Update 03.11.09, 12.12pm I’ve just heard Cardiff Centre for Journalism, Media and Cultural Studies is in talks with their Student Entrepreneur Unit to deliver extra-curricular classes to the journalism students. Sounds promising.

Some more blogposts on this topic have come to my attention worth looking at:

The Future of News is Entrepreneurial by Jeff Jarvis
Why I Don’t Think Journalists Need Business Skills by Philip John

Update 03.11.09, 15.09 Here’s the conversation (or Twackdown) between Philip John and Jeff Jarvis which ensued on Twitter (compiled with the help of Greasemonkey’s Twitter Script:
  1. philipjohn: I don’t think journalists need biz skills …and @JeffJarvis seems to agree with me #hyperlocal
  2. jeffjarvis: @philipjohn I think journis DO need biz skills and I think you actually agree with me…..
  3. philipjohn: @jeffjarvis They’re going to have to be freelancers to a certain extent but that’s not the same as being entrepreneurial… @Jo_Ind
  4. jeffjarvis: @philipjohn You are suggesting making business/mgt decisions – like hiring sales people. That’s entrepreneurial. Like it or not.
  5. philipjohn: @jeffjarvis Ah see I separate entrepreneurship from business mgmt. I don’t see using s’thing like GrowthSpur same as hiring sales people.
  6. jeffjarvis: @philipjohn Growthspur will train the ad sales people you use or hire & create networks to increase your rev.
  7. philipjohn: @jeffjarvis Does that not distract the journalist from being a journalist, though? Do they want to manage a business and hire sales ppl?
  8. jeffjarvis: @philipjohn Starvation also distracts the journalist. You have to run sustainable businesses. Journos won’t just be wage slaves anymore.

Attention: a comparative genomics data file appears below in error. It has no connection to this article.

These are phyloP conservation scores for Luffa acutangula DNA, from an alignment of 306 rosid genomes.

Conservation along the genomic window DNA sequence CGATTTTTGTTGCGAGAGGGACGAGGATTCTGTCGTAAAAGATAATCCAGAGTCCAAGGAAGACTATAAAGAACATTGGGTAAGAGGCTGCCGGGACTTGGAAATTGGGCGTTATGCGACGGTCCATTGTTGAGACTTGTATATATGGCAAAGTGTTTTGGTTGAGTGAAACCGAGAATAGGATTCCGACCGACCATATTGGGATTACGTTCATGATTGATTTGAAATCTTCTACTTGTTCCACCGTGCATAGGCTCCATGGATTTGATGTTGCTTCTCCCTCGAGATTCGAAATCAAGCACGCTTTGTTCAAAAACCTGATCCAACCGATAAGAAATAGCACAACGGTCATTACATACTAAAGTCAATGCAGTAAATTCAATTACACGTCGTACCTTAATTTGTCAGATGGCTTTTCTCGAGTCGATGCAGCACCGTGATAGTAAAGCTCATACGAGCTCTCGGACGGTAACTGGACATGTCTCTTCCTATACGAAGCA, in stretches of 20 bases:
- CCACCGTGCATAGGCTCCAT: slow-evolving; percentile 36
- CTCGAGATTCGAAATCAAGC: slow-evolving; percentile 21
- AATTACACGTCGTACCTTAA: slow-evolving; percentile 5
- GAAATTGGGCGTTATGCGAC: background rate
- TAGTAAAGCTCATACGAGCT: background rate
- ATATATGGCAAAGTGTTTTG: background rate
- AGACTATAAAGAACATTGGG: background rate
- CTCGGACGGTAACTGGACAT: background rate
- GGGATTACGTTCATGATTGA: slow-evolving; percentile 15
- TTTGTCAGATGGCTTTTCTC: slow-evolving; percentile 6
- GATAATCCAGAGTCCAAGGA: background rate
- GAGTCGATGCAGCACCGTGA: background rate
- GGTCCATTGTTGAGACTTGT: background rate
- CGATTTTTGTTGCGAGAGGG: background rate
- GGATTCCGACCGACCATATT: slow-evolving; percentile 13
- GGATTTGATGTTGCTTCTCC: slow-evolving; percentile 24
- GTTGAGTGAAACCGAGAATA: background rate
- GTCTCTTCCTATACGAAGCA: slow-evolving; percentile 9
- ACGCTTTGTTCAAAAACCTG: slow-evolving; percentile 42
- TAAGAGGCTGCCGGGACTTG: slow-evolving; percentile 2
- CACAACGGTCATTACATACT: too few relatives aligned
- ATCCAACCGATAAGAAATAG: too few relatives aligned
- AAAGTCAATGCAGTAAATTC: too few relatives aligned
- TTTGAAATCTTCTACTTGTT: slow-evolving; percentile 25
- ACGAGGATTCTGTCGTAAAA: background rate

9. philipjohn: @jeffjarvis Like @Jo_Ind says, I’m a purist. I understand there’s a transition to go through.
  10. Here were some comments from others at the same time on Twitter:

    jo_ind: @philipjohn U hv a purist vision 4 us journos 😉 I hv 2 learn CSS + biz skills . Why sd I expect anyone 2 do it 4 me? (@jeffjarvis)
    bounder @philipjohn I guess it’s a swapping out of distractions (no more office politics, or pushing towards career development) @jeffjarvis


Written by hrwaldram

October 29, 2009 at 4:55 pm

9 Responses

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  1. Good post with some useful tips. I’m interested to see how exactly entrepreneurialism can be taught? Ideas?

    Will Peach

    October 30, 2009 at 10:37 am

  2. Difficult one.

    Putting aside the idea entrepreneurship cannot be taught – some practical skills would be planning and executing business models, business skills such as selling advertising and web skills such as building sites.


    October 30, 2009 at 1:21 pm

  3. I think it is important that people looking to start their own online publications have a grasp of measurement.

    This not only means noting page views and unique users etc, but also the success or not of certain ad types, and the impact that different positions or colours have on click-through rates.

    A couple of tips include ensuring there are no borders between the ads and the text, and thinking what people will click on next when they reach the foot of a piece.


    November 3, 2009 at 11:44 am

  4. These are all really important things too, thanks Craig.

    From my personal experience – learning about the details of where page views come from using Google Analytics and how appearance affects users are parts of the next stage in developing a website once it is made. The basics need to be taught first.

    But these things are important and if they can’t be taught as part of the first step, should definitely be the next one.


    November 3, 2009 at 12:05 pm